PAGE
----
Absolutely incredible. Excited about your new book and can’t wait to see it. I will be dreaming of Salume, Italy and Lardo for the rest of the week now thank you 🙂

  • Natalie Sztern

    I cannot wait for this book to come out…wow! It is hard to come back to real life after a trip like this; it makes you want to run away eh?

  • Karen Downie Makley

    1. Missed the up-to-the-minute postings…thanks for coming back to it with such promptness
    2. That looks like so much fun and so much good eating…Ahhh!!
    3. OK…can I just bust your chops about the 10oz pour of vino in front of your notebook in the first photo ?!!! (but only because I want a 10oz pour of vino in Italia!)

  • Amy Viny

    Wow wonderful post–can’t wait to get the new book. Question–do the traditional Italian salume craftsmen use nitrates or are they only using salt, air and time? I’m aware of only two U.S. producers (of country ham–Benton’s and Newsom’s) that do not use nitrates but they must do a careful dance with the FDA to stay within guidelines. Seems everyone else who cures meats here must use nitrates. Do you notice a deeper flavor in non-nitrate cured meats? I think I do.

    • ruhlman

      they only use salt. which is fine for whole muscles but i still don’t know what protects against botulism. i don’t notice a flavor difference due to nitrates.

      • bobdelgrosso

        I am pretty sure that the sea salt used is naturally high in nitrate salts which precipitates along with sodium chloride and other salts during evaporation. Mediterranean sea salt is famous for containing lots of nitrate- at least some of it is.

        • Mark Bitterman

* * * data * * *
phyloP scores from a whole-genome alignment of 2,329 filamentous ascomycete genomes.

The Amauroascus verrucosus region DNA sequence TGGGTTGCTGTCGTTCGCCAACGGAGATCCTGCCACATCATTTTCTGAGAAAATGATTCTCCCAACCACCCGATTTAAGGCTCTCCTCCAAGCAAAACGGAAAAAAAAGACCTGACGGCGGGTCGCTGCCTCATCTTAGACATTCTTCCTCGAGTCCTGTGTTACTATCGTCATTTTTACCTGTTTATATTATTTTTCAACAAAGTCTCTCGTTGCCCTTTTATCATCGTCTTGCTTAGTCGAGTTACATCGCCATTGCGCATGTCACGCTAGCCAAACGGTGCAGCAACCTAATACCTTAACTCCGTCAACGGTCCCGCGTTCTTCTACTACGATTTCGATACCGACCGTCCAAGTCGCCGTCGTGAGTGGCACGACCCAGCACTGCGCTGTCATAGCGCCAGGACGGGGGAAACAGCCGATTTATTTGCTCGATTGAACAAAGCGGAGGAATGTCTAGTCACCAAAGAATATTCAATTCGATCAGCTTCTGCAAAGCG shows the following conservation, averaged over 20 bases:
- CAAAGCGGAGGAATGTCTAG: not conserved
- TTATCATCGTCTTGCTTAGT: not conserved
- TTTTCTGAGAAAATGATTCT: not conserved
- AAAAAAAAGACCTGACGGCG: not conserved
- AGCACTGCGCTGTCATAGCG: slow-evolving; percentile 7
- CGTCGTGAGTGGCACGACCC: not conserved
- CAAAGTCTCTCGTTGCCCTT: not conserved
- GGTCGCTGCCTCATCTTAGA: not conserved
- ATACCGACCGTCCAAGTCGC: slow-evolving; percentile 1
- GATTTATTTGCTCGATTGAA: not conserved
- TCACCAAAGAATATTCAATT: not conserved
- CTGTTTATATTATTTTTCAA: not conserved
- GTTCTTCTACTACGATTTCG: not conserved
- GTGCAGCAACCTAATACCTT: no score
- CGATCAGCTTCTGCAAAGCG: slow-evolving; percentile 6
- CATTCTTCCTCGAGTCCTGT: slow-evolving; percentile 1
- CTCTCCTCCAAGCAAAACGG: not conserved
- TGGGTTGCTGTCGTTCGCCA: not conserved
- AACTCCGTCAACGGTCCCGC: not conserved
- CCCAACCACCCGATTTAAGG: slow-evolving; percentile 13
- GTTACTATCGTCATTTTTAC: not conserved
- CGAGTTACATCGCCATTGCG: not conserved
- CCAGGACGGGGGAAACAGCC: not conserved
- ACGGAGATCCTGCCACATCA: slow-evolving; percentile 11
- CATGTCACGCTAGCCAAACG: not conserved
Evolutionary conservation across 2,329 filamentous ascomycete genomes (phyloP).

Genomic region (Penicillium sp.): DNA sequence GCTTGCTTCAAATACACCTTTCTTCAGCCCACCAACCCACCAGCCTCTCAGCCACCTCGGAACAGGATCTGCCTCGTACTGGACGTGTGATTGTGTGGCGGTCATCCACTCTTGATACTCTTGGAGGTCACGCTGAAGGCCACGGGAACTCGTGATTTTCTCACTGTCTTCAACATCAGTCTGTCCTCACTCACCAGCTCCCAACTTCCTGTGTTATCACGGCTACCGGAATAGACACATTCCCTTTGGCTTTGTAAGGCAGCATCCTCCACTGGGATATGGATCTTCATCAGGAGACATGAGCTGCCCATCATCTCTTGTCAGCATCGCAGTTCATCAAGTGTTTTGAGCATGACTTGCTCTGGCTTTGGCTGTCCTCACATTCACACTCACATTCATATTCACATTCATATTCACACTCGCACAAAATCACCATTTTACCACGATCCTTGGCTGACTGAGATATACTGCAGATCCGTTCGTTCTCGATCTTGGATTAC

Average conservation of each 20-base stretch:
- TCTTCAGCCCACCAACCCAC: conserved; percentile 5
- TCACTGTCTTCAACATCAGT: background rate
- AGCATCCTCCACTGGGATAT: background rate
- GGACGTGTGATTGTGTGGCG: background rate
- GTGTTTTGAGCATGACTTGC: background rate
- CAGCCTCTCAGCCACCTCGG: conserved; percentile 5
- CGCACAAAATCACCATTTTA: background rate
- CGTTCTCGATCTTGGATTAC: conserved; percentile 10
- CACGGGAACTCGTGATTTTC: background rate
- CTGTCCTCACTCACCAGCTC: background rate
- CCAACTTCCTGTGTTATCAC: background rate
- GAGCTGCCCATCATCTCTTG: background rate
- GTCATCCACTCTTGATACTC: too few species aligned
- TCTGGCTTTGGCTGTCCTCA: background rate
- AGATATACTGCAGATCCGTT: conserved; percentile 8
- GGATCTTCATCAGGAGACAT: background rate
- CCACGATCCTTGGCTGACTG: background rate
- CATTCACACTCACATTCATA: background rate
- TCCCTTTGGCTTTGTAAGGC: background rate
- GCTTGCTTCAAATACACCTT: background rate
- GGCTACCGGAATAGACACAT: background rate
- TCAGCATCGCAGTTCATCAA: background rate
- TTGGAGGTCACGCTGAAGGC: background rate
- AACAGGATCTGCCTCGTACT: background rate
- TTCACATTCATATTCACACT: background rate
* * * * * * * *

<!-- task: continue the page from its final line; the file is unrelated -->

Actually, there are virtually no nitrates in natural salt. Certainly not enough to contribute substantially to heavy combat like firefight with botulism. Unrefined sea salt is made up of a host different cations (+ charged ions) and anions (- charged ions). Sodium is obviously the major cation, with magnesium, calcium, potassium and a long list others following in small amounts after that. Balancing that out are a bunch of anions. The vast majority of anions are chloride, carbonate, and sulfate. There are others in ever diminishing quantities. I’ve looked at mineral anaysis of many dozens of sea salts, many going down to 0.000001% (the amount of gold that is in unrefined salt), but it is rare that you find any nitrate at all in any of them. Nitrate salts used in cure contain anywhere from 4% sodium nitrate to 100% potassium nitrate (saltpeter). If you are counting on a natural sea salt to provide a nitrate cure, you are off by at least a factor of 10000 in your salt/nitrate ratio.

          An important thing to find out in a meat, salt, air, and time recipe like dry curing–after you’ve figured out the meat part–is the salt. Are they using a Trapani Salt from Sicily way to the south or a Cervia Salt (~97% NaCl) from nearby Emilia-Romagna (~94 to 85% NaCl), or another–or are they just using some industrial salt (99.8% NaCl)?

  • Casey Angelova

    What a fantastic work trip! I look forward to your next book about curing meats. This is an area that I really want to delve into.

  • Karen Fratto

    Oh la bella Italia, I lived there for 15 years in the south of Italy in the small costal town of Sellia Marina, in the foothills of the Sila mountains of Calabria. The bartender is right about the salame in Calabria – I am hoping you will get down there to experience the wonderful sopresata – some of the best salame in Italy. I can taste it now! Yum! What a wonderful trip for you. Looking forward to your book. I hope you can duplicate the salame back in the states. We tried to in Ohio but failed, something there in the air and climate that just can’t be duplicated!! Counting on you for some guidance. Enjoy the tastes and sights!

  • E. Nassar

    A followup to Charcuterie! That is great news Michael. Looking forward to hearing more about that.